Wednesday, October 04, 2006
Toquima Cave Offers Glimpses of Rare Pictographs
While I’ve been fortunate enough to have traveled a good deal of the state of Nevada during the past couple of decades, there are still plenty of places I’ve never had the pleasure of visiting such as Toquima Cave.
Located in Central Nevada, Toquima Cave is an archaeologically significant site that contains prehistoric pictographs, which are painted symbols, designs and patterns. Pictographs are similar to petroglyphs, which have been carved into rock rather than painted.
Archaeologists aren’t quite sure how to interpret either of them but it is generally believed that Native American people, who may have been the ancestors to today’s Nevada tribes, created the drawings and carvings.
Part of the reason I’d never made it Toquima Cave is that it’s located in a fairly remote part of the state. It sits high in the north section of the Toquima Range and is accessed via a four-wheel drive dirt road that leads over the mountains from the Big Smoky Valley to the Monitor Valley.
To reach the cave, travel about 14 miles east of Austin on U.S. 50 to the point where it intersects with State Route 376 (the road to Tonopah). Turn south on 376, then after about a tenth of a mile, take an immediate left onto a dirt road (marked by an historical marker for Toquima Cave).
Continue for about 15 miles across the valley and head into the mountains. At a place known as Pete’s Summit, you’ll reach the Toquima Caves Campground (it is marked with large forest service signs). Park near the campgrounds, then hike about a quarter of a mile on a marked trail to the cave.
Of course, the cave is difficult to reach at this time of year, so plan your visit during the summer or fall months.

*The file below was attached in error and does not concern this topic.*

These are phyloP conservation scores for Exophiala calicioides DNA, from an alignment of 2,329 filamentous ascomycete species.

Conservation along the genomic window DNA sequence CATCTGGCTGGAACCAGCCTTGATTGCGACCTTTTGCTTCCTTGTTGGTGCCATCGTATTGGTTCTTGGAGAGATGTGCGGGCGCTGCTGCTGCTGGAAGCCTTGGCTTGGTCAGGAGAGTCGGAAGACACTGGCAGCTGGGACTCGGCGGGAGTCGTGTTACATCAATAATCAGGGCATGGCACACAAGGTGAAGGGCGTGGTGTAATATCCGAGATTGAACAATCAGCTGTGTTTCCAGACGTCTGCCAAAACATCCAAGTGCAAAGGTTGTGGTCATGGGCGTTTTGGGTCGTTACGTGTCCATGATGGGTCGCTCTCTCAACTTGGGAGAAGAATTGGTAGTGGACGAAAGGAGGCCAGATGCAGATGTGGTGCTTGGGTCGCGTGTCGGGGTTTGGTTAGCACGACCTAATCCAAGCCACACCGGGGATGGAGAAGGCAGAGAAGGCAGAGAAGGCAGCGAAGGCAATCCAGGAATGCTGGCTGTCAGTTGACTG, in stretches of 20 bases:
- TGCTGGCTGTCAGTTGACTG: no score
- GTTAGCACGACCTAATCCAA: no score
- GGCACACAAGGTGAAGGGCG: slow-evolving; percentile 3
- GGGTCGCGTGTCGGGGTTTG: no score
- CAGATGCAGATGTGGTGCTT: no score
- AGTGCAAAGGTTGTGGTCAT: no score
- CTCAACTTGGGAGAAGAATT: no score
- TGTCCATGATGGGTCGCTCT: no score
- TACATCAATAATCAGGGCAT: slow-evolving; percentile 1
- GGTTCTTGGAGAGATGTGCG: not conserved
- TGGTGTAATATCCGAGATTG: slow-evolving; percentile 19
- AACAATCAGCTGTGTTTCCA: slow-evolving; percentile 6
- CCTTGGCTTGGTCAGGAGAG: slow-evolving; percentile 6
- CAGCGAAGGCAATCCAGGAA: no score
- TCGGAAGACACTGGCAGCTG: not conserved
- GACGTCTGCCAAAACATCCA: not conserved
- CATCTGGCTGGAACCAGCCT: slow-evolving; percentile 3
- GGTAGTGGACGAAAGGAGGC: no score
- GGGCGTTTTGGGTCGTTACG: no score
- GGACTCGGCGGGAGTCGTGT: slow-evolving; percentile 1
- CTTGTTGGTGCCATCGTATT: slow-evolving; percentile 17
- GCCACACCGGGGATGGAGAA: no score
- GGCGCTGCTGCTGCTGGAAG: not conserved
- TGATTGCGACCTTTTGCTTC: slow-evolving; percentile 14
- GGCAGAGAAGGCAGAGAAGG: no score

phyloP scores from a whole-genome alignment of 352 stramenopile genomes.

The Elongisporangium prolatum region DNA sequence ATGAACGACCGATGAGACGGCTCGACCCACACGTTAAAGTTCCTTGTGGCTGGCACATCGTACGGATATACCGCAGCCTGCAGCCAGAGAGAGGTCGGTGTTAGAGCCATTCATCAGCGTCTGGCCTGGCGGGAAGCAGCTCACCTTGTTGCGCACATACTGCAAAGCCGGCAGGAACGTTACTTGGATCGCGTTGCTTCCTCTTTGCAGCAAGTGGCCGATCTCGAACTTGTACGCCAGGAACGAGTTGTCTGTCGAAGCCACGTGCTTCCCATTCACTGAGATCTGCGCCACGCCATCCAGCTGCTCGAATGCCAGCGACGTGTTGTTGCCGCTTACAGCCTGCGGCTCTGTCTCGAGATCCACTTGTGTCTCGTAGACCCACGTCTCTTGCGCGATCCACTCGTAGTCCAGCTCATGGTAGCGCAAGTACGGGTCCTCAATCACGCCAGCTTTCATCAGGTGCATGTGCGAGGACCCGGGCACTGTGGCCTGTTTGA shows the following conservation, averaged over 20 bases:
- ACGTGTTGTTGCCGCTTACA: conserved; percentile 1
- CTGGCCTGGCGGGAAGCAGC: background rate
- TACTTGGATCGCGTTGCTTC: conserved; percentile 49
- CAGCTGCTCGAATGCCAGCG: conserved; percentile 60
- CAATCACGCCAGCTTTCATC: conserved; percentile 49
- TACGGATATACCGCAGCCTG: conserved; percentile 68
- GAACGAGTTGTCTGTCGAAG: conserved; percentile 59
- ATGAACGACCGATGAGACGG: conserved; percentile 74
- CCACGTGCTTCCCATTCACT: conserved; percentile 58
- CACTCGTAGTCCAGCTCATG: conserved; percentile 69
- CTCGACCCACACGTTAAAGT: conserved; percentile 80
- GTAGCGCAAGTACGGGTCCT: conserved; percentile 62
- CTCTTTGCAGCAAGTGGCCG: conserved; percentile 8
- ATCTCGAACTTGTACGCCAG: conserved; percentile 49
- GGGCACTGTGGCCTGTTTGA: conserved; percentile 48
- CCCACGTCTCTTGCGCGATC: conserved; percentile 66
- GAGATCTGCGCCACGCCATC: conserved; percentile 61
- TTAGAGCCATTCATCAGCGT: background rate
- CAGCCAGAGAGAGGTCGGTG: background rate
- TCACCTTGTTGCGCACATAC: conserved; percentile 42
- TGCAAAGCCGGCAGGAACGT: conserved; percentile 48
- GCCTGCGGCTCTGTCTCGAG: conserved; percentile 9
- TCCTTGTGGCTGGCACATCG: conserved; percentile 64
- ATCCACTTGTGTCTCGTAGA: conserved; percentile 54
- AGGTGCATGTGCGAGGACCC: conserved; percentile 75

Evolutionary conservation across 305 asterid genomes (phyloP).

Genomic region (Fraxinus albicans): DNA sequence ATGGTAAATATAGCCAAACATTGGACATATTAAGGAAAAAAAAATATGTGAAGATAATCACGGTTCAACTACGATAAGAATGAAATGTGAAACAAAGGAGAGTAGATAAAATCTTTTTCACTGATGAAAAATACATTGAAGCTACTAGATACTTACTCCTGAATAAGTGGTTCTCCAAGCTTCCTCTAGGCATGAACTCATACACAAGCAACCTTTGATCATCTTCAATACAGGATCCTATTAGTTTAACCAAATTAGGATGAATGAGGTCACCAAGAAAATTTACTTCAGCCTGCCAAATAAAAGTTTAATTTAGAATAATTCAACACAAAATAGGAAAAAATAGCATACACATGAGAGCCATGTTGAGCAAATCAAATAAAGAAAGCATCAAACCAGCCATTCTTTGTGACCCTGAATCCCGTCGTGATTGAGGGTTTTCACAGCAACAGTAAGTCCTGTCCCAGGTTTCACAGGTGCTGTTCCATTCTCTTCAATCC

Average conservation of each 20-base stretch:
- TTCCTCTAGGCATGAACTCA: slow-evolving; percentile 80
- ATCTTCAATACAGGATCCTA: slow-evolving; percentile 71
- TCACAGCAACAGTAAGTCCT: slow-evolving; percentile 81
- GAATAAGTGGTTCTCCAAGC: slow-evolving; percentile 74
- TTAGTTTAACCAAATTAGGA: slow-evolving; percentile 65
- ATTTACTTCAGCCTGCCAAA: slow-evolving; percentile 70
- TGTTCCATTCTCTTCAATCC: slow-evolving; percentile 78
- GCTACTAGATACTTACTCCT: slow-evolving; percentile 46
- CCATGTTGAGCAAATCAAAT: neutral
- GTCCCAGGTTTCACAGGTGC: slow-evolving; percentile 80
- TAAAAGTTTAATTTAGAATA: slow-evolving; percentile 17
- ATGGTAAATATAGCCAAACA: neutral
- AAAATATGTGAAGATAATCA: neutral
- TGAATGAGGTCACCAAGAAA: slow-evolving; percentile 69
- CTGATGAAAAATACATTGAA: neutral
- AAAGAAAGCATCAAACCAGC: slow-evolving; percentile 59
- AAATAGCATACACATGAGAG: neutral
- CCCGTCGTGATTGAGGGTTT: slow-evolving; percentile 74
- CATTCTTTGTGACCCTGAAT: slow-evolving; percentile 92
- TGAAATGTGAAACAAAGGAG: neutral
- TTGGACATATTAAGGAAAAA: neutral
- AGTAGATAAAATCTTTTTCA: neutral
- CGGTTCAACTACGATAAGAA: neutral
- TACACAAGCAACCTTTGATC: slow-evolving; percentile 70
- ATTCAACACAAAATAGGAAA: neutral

The hike to the cave winds through a forest of scruffy piñon trees. The trail gradually climbs to a large red colored rock outcropping, where the cave is located. You’ll know you’ve found it when you spot the tall, metal fence across the mouth of the cave.
To protect the cave, an imposing 10-foot-high cyclone-style fence blocks access. Unfortunately, the National Forest Service doesn’t have the resources to staff the area around the clock so the fence helps keep vandals out.
Despite the fence, it is possible to look into the cave to see the pictographs. As someone who had never seen these kind of markings, I found myself fascinated by the various shapes and colors. Painted all over the rock walls inside the cave where strange round shapes as well as various types of squiggly and straight lines.
I was most impressed by the colors. I had been expecting black charcoal markings but saw drawings painted in bright red, yellow, white and black.
As I stared at the painted symbols, they began to take on familiar forms. A couple of lines and circles became a stick figure of a deer or elk. Another cluster of lines seemed to look like an elephant—although elephants never lived in Nevada—or maybe it was a bison.
The sheer number of pictographs surprised me—there seemed to be dozens drawn all over the cave walls.
In my mind, I began to speculate about what they meant. Maybe they told stories or passed on some kind of information from one generation to the next. Perhaps they were just cave graffiti or represented some kind of record-keeping system. And I wondered why they came to such an out-of-the-way place to just scribble on the walls. We’ll probably never know for sure.
I turned away from the fence and looked back over the surrounding landscape. The view of the valley and the trees was spectacular. Then it hit me. Maybe those ancient people came to the cave simply because it was a cool place to hang out. It seemed like as good a reason as any.
The Toquima Cave Campground is open from May to November. It has only six sites; two with picnic tables. One of the sites has a fire pit with a grill while the others have fire rings. There is a unisex toilet near the campground but no water or garbage facilities, so you’ll have to bring any food and water you’ll need (and pack all your garbage out with you).
For more information about Toquima Cave contact the USDA Forest Service, Tonopah Ranger District, www.fs.fed.us/htnf/tonopah.htm.